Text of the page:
But even with such boots I would never go on a tour without wearing them at least 10-15 kilometers or so.

My Merrell Men's Moab 2 WTPF Hiking Shoes.
My Merrell Men’s Moab 2 WTPF Hiking Shoes.

With stronger and stiffer boots, in particular those that are made of leather, think about tens of kilometers, say at least 40-50 km or so.

Something similar you need with the boots shown in the picture below, these are my excellent Scarpa boots with stiff soles. But note that this should not be a single long walk, it is likely you would suffer a lot. So make more shorter walks instead.

My Scarpa boots.
My Scarpa boots.

Here is a nice video from REI, the main message is take it easy with new boots, but have a look:


There is no exact formula for break in period. As mentioned above, this all depends on the type of shoes/boots. I have seen some speaking about 100 km, and I would say this is close to reality when this is about the strongest boots for the hardest terrains. But for most of standard hiking shoes this is not so.

How important is it to break in hiking boots?

It is absolutely important. Do not even think of going on a longer tour in boots that are not tested properly.

How do you break in hiking boots in one day?

My answer is simple – you don’t. So do not be fooled with some advises, breaking in boots is a process. Make sure you make it as less painful as possible.

Is it better for hiking boots to be bigger or smaller?

If they are smaller, this is a recipe for a long-term misery and suffering from blisters and other problems. I have had such a pair, my excellent but small Meindl boots.

If the boots are too large, then your feet will move a lot and this is again a certain way to get blisters.

Sometimes you are in between sizes and none is optimal. So what to do? If this is the model you want. then it is obvious that you must go for a larger option. By adding some additional insole or by replacing the existing with some thicker, you may effectively reduce the inner volume and make the boots fitting better.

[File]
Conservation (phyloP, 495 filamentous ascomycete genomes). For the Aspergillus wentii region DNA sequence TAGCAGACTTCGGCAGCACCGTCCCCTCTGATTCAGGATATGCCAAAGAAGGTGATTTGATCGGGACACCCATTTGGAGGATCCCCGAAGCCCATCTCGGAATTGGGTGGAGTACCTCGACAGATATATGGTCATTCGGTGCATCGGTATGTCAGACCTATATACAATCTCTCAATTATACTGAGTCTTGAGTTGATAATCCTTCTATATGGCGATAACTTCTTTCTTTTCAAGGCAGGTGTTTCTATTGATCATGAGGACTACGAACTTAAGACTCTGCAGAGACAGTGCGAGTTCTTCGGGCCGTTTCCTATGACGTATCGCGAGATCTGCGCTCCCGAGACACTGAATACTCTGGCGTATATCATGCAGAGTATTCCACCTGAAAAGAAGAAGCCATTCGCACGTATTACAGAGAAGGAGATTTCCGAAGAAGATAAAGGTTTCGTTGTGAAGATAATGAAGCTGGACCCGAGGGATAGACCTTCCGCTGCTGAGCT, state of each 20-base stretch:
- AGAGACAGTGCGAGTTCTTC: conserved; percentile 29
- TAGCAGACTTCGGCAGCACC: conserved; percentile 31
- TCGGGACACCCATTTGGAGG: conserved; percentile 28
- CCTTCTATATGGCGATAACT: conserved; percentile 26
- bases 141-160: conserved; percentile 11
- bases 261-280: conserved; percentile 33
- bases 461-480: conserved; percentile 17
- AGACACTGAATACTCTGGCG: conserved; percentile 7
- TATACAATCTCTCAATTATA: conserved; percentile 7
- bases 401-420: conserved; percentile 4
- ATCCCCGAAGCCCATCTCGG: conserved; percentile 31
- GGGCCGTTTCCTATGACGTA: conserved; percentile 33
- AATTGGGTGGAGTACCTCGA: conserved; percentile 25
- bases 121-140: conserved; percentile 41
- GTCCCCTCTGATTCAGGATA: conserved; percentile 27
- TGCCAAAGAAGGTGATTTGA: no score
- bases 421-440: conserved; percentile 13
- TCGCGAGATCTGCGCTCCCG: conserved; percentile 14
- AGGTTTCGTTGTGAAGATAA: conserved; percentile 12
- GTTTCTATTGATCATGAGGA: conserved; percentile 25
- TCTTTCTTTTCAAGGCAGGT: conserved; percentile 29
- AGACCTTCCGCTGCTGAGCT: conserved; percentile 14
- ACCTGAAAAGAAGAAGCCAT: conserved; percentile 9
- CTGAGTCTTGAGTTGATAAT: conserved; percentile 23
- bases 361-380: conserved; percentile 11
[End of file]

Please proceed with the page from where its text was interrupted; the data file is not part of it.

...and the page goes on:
Are boots supposed to be tight at first?

The answer is – definitely not. The reasons are explained in the text above.

In summary, the answer to the main question here is yes, it is normal for hiking boots to hurt at first. This is why you should never go on a tour with brand new boots or shoes before breaking them in properly.

But if you have no choice, then i) make sure you have tons of band-aids or blister pads with you, and ii) use two pairs of socks, thin as the first layer and thick above them. This is because thin layer will make friction with thick socks instead of your skin, and you might avoid rubbing and blisters.

There is a lot of work and craftsmanship in a pair of boots, we may forget this. But have a look at this video, I was fascinated watching it:

Please see around in this site for more topics of this type, in particular in the category Trail Gear. In particular, read my text about toenail pain when hiking.

Thank you for reading. There is a comment box below so let me know if you have questions. Bookmark this site and come again, you will always find some new texts with answers to the questions that people ask.

Me on Jalovec.Hi, I am Jovo, the founder of this OutdoorsFAQs site and several other outdoor sites. I have been mountaineering for almost 40 years already, and I have created this site to use as a reference for various questions that I receive in my sites. Being a theoretical physicist by profession, I tend to base my answers on facts and on my own personal experience.